way for th young man in the case, who is
a well known attorney, fell captive to her
charms on her first visit here last season,
and early this season waa a guest at a
house party at her beautiful northern
home, and has been most marked In his
attentions during her present visit. The
young woman whose guest she has been
recently, was also a guest at this house
party and thither Journeyed another young
man from Omaha, who holds a responsible
position with one of the large corporations
of this city.
The departure of a large number of young
people the last week for the mountains and
lakes has had its effect on the dinner and
luncheon lists at the Country and Field
clubs. At the Country club last evening
thr were not many dinners, and most
of these were small ones. The largest waa
that given by Miss Marlon Hughes, who en
tertained twenty-two guests, Mr. Bradbury
of New York, who Is visiting at the home
of Mr. and Mrs. I. E. Congdon, being the
guest of honor. Mr. and Mrs. Alfred Mil
lard had a party of twelve guests at
Dr. and Mrs. C. A. Hull gave a dinner of
twelve covers, their guests being Mlsa
Foster of Lincoln, Mrs. Stevens of Denver,
Mrs. Howard Baldrtge, Mr. Harry McCor-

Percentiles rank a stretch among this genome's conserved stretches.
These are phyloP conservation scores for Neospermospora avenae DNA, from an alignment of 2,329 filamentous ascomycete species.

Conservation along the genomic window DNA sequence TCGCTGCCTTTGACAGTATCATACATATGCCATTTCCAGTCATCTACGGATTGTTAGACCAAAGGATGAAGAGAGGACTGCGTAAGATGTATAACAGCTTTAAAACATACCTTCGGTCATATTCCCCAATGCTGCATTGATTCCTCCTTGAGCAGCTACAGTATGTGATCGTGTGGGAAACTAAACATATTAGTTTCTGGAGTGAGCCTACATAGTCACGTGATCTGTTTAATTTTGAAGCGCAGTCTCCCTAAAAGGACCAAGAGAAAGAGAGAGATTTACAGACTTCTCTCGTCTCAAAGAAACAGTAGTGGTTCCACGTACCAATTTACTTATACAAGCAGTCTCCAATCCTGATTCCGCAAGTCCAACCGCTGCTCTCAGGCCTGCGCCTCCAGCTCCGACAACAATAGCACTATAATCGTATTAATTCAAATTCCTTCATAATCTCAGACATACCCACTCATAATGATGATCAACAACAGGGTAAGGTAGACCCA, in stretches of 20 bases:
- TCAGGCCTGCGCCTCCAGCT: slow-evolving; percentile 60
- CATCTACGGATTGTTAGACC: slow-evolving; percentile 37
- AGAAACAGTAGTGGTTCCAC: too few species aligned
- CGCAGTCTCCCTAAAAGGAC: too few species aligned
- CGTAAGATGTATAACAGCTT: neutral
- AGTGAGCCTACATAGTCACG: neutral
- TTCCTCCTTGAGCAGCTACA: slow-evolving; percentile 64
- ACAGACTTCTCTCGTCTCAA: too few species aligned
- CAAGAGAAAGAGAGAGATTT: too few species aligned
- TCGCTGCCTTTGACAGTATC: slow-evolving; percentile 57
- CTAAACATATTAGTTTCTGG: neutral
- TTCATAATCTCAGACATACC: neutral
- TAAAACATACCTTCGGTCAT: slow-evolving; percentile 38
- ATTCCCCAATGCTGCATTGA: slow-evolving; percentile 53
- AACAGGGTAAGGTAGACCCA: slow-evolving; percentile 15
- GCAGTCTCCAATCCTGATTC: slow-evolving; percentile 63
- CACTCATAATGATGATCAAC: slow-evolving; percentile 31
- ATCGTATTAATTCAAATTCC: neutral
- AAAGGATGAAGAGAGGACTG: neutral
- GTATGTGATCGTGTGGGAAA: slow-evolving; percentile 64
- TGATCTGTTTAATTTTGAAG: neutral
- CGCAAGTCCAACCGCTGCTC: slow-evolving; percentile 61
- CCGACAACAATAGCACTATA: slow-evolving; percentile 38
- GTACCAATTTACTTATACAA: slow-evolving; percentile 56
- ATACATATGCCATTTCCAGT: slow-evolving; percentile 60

mick, Mr. and Mrs. A. O. Beeson, Mr. and
Mrs. Isaao Coles and Mr. and Mrs. Wilson
Mr. and Mrs. 8. D. Barkalow had a party
of ten. Covers were laid for Miss Louise
Teck, Miss Anna Bourke, Miss Bess Baum
Miss Carolyn Barkalow, Mr. Richard Baum
Mr. Ben Wood. Mr. Cedrlc Potter, Mr.
Denis Barkalow and Mr. and Mrs. Barka
Mrs. Bam u el Watson of Dixon, 111., Mr.
Charles Pratt of Kansas City. Mrs. Mabel
Ogden and Mr. and Mrs. A. T. Austen
were the guests of Mr. and Mrs. George F.
Mr. and Mrs. T. M. Orr had as their
guests at. dinner Mrs. Ella Squires, Mrs.
Hoxle Clarke of St. Louis, Mrs. Russell,
Mr. Lansing Lewis, of New Haven, Conn
and Captain and Mrs. Thomas Swobe.
Miss Alice McCormlck gave a dinner of
eight covers, her guests being Mr. and Mrs,
F. A. Nash, Mr. and Mrs. R. C. Howe, Mr.
and Mrs. J. M. Daugherty and Mr. W. A
C. Johnson of St. Paul.
Others entertaining at dinner were Dr.
Lerny Crummer, who had eight guests
Mr. E. M. Morsman, five guests; Mr. R. S
Cowglll, four guests, and Mr. C. W. Hull
At the Field club laat evening there were
not as many dinners as usual, either. One
of the dinners was that given by Mr. and
Mrs. E. E. Bryson, who entertained Mr. O,
P. Jedd of Ban Francisco, Mr. and Mrs.
H. R. Hopkins of St. Louis and Mr. and
Mrs. W. H. Murray. (
Dinners were also given by Mlsa Alice
Frederick, Mr. O. H. Bidwell, Dr. Lemere
and Mr. and Mrs.. C. W.. Weller, and others
Com and Go Gossip.
Mlsa Foster of Lincoln is the guest of
Mrs. A. Q. Beeson.
Mr. A. . E. Rogers has gone to Colorado
to spend a month.- ' '
Mrs. J. A. Broadwell leaves today for
Cody and th Yellowston park.
Mlsa Clara E. Nelson Is visiting friends
In ' Seattle. Wash., for a month. .
Miss Edith Anderson is a guest at the
Wiley ranch, near Cody, Wyo.
Mr. Luther Drake left the first of the
week for a trip to Mackinac and Detroit.